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Employees of treaty traders may qualify for E-1 status

E-1 status is a nonimmigrant status here in the U.S. that qualifying treaty traders can be granted. However, treaty traders are not the only ones who can qualify for E-1 classification. So too can certain employees of such traders.

Now, in order for a person employed by a treaty trader to be eligible for this nonimmigrant status, they must meet certain requirements. For one, they must fall under the relevant law’s definition of an “employee.” As this shows, definitional issues can sometimes be impactful ones in immigration cases.

Another requirement for E-1 eligibility for employees of treaty traders is that the employee and the treaty trader (or qualifying organization) employing them must share the same nationality. As a note, to be an E-1 treaty trader, a trader has to be of the nationality of a country the U.S. has a qualifying treaty with. This underscores that what country a person who is seeking entry into the U.S. in relation to their work is from can impact what sorts of immigration options and immigration issues can come up for them.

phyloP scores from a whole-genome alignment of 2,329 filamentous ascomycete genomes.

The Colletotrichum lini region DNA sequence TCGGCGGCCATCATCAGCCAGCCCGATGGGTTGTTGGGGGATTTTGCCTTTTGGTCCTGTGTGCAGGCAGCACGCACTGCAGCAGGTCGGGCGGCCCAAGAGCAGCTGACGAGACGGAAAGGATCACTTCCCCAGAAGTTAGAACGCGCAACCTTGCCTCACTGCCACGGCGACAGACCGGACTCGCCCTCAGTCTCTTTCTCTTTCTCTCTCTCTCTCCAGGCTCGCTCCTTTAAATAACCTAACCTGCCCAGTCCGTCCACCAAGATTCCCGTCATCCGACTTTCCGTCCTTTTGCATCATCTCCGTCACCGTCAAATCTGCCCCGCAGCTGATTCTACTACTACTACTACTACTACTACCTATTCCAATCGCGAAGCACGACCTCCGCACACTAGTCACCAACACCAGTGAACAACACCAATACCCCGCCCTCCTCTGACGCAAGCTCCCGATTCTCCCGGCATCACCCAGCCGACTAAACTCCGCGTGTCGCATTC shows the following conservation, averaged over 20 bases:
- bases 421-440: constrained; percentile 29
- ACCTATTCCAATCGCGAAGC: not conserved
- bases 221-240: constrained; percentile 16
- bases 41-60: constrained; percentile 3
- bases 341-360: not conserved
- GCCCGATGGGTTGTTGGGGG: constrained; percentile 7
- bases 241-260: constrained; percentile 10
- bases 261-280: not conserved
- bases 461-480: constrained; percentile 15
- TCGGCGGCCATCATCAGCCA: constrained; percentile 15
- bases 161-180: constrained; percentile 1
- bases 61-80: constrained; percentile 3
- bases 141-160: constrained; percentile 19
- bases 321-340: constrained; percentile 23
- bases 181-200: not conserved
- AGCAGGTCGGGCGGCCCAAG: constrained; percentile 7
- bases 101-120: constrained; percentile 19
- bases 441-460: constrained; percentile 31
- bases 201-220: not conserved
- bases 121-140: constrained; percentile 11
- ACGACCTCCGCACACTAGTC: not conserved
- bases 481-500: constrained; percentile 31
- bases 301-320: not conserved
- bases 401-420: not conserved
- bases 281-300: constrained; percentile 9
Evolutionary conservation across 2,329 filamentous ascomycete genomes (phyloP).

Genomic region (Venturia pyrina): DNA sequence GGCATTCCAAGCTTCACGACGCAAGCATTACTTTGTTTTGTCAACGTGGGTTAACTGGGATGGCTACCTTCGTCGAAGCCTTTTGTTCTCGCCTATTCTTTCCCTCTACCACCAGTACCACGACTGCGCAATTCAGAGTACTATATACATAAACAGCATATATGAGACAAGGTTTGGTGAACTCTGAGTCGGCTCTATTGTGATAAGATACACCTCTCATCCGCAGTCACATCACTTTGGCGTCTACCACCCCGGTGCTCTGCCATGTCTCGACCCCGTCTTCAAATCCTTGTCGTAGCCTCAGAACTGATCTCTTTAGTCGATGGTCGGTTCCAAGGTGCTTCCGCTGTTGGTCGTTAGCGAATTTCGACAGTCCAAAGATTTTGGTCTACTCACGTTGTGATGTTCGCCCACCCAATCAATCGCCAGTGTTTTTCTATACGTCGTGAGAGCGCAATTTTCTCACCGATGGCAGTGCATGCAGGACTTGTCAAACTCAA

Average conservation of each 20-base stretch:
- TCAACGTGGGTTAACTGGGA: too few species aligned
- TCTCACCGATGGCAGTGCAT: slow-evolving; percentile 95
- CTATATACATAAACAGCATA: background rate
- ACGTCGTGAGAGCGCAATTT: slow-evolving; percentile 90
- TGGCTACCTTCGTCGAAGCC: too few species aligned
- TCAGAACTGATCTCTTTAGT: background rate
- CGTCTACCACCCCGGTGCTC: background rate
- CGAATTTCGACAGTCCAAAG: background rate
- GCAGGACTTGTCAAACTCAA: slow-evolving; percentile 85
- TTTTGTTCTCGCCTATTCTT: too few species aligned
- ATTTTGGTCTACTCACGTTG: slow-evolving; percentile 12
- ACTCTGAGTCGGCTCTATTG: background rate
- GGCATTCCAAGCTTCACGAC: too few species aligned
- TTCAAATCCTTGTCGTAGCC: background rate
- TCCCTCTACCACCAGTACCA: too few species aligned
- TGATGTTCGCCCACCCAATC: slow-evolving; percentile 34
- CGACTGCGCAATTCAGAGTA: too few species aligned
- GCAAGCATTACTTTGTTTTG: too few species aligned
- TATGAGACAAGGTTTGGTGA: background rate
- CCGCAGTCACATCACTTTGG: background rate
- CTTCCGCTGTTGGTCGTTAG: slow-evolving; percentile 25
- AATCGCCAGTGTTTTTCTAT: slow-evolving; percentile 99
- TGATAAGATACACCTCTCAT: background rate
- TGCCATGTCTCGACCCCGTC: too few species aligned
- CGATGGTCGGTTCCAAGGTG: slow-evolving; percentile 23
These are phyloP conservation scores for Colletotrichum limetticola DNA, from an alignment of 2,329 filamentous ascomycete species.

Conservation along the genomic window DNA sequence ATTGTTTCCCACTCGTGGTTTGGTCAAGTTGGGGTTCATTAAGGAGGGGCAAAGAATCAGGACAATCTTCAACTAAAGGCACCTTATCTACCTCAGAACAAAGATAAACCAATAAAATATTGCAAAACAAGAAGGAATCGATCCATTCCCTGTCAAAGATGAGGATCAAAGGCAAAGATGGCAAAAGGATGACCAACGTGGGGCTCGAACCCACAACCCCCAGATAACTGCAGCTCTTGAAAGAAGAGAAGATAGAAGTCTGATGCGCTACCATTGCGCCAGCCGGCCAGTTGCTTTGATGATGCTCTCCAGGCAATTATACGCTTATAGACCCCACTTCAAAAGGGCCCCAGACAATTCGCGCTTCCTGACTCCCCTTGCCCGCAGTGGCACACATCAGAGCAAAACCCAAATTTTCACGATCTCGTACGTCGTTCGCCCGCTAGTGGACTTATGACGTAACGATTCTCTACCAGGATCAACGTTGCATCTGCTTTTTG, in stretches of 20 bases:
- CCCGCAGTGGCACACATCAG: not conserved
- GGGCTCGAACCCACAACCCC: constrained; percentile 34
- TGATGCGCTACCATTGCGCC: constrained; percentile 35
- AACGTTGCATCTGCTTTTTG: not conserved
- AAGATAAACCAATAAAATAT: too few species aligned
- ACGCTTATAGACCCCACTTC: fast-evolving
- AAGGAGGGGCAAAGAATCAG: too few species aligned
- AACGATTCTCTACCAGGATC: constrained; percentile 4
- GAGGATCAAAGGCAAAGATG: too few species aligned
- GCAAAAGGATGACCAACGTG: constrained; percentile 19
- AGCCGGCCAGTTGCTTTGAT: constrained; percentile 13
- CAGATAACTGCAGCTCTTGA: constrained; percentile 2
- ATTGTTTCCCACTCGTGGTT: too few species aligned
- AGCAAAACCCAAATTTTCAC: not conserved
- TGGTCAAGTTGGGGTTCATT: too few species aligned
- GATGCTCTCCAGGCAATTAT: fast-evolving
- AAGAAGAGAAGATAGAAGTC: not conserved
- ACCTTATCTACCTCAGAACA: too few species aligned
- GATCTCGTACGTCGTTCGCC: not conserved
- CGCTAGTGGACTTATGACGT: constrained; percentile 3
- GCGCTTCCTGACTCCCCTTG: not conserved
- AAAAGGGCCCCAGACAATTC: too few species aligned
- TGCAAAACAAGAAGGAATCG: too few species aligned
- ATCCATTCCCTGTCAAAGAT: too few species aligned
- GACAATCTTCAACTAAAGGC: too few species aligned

Additionally, a treaty trader’s employee has to fit into one of the following two categories to be able to be eligible for E-1 status:

  • They are an employee who engages in supervisory or executive duties.
  • They are an employee with special qualifications. A variety of different factors can contribute to whether an employee is deemed to have such qualifications.

As can be seen from this, what specifically a foreign worker does in their job and their individual characteristics as an employee can have big impacts on what their situation is when it comes to immigration issues.

So, a wide range of things can impact whether a worker would be able to obtain E-1 status. So, eligibility issues are one of the significant legal issues that can come up in relation to E-1 status. Experienced immigration lawyers can assist employers and employees who are dealing with immigration issues related to E-1 status with getting the right information on the matter and navigating the issues.

Source: U.S. Citizenship and Immigration Services, “E-1 Treaty Traders,” Accessed May 25, 2016

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